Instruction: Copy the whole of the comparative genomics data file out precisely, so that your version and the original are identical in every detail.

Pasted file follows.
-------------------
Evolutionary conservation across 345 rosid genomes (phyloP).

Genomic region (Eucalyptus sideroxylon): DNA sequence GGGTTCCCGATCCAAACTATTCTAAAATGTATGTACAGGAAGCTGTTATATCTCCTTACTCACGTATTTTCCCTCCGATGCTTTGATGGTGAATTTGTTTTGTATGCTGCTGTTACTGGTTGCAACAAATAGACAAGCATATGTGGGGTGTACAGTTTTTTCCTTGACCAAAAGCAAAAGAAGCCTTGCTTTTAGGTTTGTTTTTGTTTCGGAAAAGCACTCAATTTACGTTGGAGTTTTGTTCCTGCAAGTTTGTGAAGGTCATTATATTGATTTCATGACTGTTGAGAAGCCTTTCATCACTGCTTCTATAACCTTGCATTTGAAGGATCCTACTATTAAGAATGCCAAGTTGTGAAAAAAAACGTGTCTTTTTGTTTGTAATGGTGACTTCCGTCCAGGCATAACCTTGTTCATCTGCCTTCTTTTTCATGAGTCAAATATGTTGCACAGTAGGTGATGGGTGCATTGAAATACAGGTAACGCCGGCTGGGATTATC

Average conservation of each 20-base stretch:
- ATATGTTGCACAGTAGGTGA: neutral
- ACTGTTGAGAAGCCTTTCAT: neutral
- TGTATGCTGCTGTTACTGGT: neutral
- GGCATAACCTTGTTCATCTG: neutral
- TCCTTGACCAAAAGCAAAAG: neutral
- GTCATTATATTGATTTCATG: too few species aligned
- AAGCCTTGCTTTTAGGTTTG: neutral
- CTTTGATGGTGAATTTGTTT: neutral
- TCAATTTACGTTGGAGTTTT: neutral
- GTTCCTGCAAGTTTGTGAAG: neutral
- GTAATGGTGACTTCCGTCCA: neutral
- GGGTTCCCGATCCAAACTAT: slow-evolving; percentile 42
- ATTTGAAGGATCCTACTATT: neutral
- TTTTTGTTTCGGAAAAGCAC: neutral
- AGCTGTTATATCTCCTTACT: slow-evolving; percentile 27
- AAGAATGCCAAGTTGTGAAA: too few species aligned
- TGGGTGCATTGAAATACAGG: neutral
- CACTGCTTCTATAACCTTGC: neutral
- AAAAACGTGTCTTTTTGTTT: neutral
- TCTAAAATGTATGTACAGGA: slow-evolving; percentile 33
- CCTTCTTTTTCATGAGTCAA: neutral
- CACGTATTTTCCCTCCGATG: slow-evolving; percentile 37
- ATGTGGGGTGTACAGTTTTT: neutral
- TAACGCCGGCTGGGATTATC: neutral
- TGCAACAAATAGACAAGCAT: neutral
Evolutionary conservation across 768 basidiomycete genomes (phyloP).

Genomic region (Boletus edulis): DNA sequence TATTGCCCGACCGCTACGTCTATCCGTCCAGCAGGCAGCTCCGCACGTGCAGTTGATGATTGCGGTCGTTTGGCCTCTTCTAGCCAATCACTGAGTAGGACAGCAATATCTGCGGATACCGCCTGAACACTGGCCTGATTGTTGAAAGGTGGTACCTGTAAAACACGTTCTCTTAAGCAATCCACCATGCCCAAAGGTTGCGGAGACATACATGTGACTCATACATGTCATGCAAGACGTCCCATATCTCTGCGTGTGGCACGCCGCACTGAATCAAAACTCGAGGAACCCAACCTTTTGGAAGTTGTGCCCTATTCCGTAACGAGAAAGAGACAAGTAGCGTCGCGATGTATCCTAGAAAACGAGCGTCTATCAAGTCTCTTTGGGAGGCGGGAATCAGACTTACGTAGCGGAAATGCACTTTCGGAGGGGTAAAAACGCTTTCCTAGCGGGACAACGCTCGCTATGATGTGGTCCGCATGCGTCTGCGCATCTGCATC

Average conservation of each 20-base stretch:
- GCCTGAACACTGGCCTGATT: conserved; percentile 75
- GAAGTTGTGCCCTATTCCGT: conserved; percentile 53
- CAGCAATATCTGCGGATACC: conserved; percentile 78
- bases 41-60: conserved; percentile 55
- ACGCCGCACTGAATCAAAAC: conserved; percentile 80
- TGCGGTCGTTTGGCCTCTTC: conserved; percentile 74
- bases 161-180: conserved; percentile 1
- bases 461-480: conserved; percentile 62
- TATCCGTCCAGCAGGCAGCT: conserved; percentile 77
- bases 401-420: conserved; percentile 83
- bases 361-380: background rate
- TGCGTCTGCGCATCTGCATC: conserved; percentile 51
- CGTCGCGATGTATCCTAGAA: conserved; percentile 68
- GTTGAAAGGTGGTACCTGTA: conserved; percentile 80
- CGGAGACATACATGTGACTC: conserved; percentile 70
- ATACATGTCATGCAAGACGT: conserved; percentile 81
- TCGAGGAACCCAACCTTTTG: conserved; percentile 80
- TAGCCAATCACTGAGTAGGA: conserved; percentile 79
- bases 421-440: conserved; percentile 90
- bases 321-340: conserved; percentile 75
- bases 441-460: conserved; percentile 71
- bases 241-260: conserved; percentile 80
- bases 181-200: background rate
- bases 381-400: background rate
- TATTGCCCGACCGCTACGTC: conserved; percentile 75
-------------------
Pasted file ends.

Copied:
Evolutionary conservation across 345 rosid genomes (phyloP).

Genomic region (Eucalyptus sideroxylon): DNA sequence GGGTTCCCGATCCAAACTATTCTAAAATGTATGTACAGGAAGCTGTTATATCTCCTTACTCACGTATTTTCCCTCCGATGCTTTGATGGTGAATTTGTTTTGTATGCTGCTGTTACTGGTTGCAACAAATAGACAAGCATATGTGGGGTGTACAGTTTTTTCCTTGACCAAAAGCAAAAGAAGCCTTGCTTTTAGGTTTGTTTTTGTTTCGGAAAAGCACTCAATTTACGTTGGAGTTTTGTTCCTGCAAGTTTGTGAAGGTCATTATATTGATTTCATGACTGTTGAGAAGCCTTTCATCACTGCTTCTATAACCTTGCATTTGAAGGATCCTACTATTAAGAATGCCAAGTTGTGAAAAAAAACGTGTCTTTTTGTTTGTAATGGTGACTTCCGTCCAGGCATAACCTTGTTCATCTGCCTTCTTTTTCATGAGTCAAATATGTTGCACAGTAGGTGATGGGTGCATTGAAATACAGGTAACGCCGGCTGGGATTATC

Average conservation of each 20-base stretch:
- ATATGTTGCACAGTAGGTGA: neutral
- ACTGTTGAGAAGCCTTTCAT: neutral
- TGTATGCTGCTGTTACTGGT: neutral
- GGCATAACCTTGTTCATCTG: neutral
- TCCTTGACCAAAAGCAAAAG: neutral
- GTCATTATATTGATTTCATG: too few species aligned
- AAGCCTTGCTTTTAGGTTTG: neutral
- CTTTGATGGTGAATTTGTTT: neutral
- TCAATTTACGTTGGAGTTTT: neutral
- GTTCCTGCAAGTTTGTGAAG: neutral
- GTAATGGTGACTTCCGTCCA: neutral
- GGGTTCCCGATCCAAACTAT: slow-evolving; percentile 42
- ATTTGAAGGATCCTACTATT: neutral
- TTTTTGTTTCGGAAAAGCAC: neutral
- AGCTGTTATATCTCCTTACT: slow-evolving; percentile 27
- AAGAATGCCAAGTTGTGAAA: too few species aligned
- TGGGTGCATTGAAATACAGG: neutral
- CACTGCTTCTATAACCTTGC: neutral
- AAAAACGTGTCTTTTTGTTT: neutral
- TCTAAAATGTATGTACAGGA: slow-evolving; percentile 33
- CCTTCTTTTTCATGAGTCAA: neutral
- CACGTATTTTCCCTCCGATG: slow-evolving; percentile 37
- ATGTGGGGTGTACAGTTTTT: neutral
- TAACGCCGGCTGGGATTATC: neutral
- TGCAACAAATAGACAAGCAT: neutral
Evolutionary conservation across 768 basidiomycete genomes (phyloP).

Genomic region (Boletus edulis): DNA sequence TATTGCCCGACCGCTACGTCTATCCGTCCAGCAGGCAGCTCCGCACGTGCAGTTGATGATTGCGGTCGTTTGGCCTCTTCTAGCCAATCACTGAGTAGGACAGCAATATCTGCGGATACCGCCTGAACACTGGCCTGATTGTTGAAAGGTGGTACCTGTAAAACACGTTCTCTTAAGCAATCCACCATGCCCAAAGGTTGCGGAGACATACATGTGACTCATACATGTCATGCAAGACGTCCCATATCTCTGCGTGTGGCACGCCGCACTGAATCAAAACTCGAGGAACCCAACCTTTTGGAAGTTGTGCCCTATTCCGTAACGAGAAAGAGACAAGTAGCGTCGCGATGTATCCTAGAAAACGAGCGTCTATCAAGTCTCTTTGGGAGGCGGGAATCAGACTTACGTAGCGGAAATGCACTTTCGGAGGGGTAAAAACGCTTTCCTAGCGGGACAACGCTCGCTATGATGTGGTCCGCATGCGTCTGCGCATCTGCATC

Average conservation of each 20-base stretch:
- GCCTGAACACTGGCCTGATT: conserved; percentile 75
- GAAGTTGTGCCCTATTCCGT: conserved; percentile 53
- CAGCAATATCTGCGGATACC: conserved; percentile 78
- bases 41-60: conserved; percentile 55
- ACGCCGCACTGAATCAAAAC: conserved; percentile 80
- TGCGGTCGTTTGGCCTCTTC: conserved; percentile 74
- bases 161-180: conserved; percentile 1
- bases 461-480: conserved; percentile 62
- TATCCGTCCAGCAGGCAGCT: conserved; percentile 77
- bases 401-420: conserved; percentile 83
- bases 361-380: background rate
- TGCGTCTGCGCATCTGCATC: conserved; percentile 51
- CGTCGCGATGTATCCTAGAA: conserved; percentile 68
- GTTGAAAGGTGGTACCTGTA: conserved; percentile 80
- CGGAGACATACATGTGACTC: conserved; percentile 70
- ATACATGTCATGCAAGACGT: conserved; percentile 81
- TCGAGGAACCCAACCTTTTG: conserved; percentile 80
- TAGCCAATCACTGAGTAGGA: conserved; percentile 79
- bases 421-440: conserved; percentile 90
- bases 321-340: conserved; percentile 75
- bases 441-460: conserved; percentile 71
- bases 241-260: conserved; percentile 80
- bases 181-200: background rate
- bases 381-400: background rate
- TATTGCCCGACCGCTACGTC: conserved; percentile 75